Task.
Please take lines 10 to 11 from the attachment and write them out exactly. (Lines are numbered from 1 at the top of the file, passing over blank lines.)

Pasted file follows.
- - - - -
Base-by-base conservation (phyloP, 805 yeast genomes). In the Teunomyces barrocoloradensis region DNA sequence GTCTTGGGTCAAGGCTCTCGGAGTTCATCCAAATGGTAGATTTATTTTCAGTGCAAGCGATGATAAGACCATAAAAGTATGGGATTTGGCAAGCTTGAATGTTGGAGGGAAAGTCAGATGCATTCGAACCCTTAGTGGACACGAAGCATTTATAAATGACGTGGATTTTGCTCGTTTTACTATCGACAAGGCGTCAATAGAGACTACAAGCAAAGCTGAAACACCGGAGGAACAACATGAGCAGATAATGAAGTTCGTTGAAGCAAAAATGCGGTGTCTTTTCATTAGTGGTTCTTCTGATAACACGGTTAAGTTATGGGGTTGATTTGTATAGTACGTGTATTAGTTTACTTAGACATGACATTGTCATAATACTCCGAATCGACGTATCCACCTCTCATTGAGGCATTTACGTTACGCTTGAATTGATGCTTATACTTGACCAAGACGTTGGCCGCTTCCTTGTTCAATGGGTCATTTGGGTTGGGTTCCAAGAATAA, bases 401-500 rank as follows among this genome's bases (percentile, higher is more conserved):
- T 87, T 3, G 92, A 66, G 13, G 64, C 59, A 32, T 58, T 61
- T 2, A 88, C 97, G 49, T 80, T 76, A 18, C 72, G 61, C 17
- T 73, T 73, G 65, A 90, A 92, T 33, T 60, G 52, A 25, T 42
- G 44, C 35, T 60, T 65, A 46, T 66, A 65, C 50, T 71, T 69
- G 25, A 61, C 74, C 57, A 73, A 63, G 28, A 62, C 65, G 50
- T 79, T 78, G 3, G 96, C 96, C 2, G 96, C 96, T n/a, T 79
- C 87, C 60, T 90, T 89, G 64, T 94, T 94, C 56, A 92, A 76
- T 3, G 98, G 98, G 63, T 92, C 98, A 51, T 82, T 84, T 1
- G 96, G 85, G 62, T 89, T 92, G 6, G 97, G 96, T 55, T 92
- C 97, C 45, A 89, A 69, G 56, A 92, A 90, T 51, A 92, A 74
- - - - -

- G 96, G 85, G 62, T 89, T 92, G 6, G 97, G 96, T 55, T 92
- C 97, C 45, A 89, A 69, G 56, A 92, A 90, T 51, A 92, A 74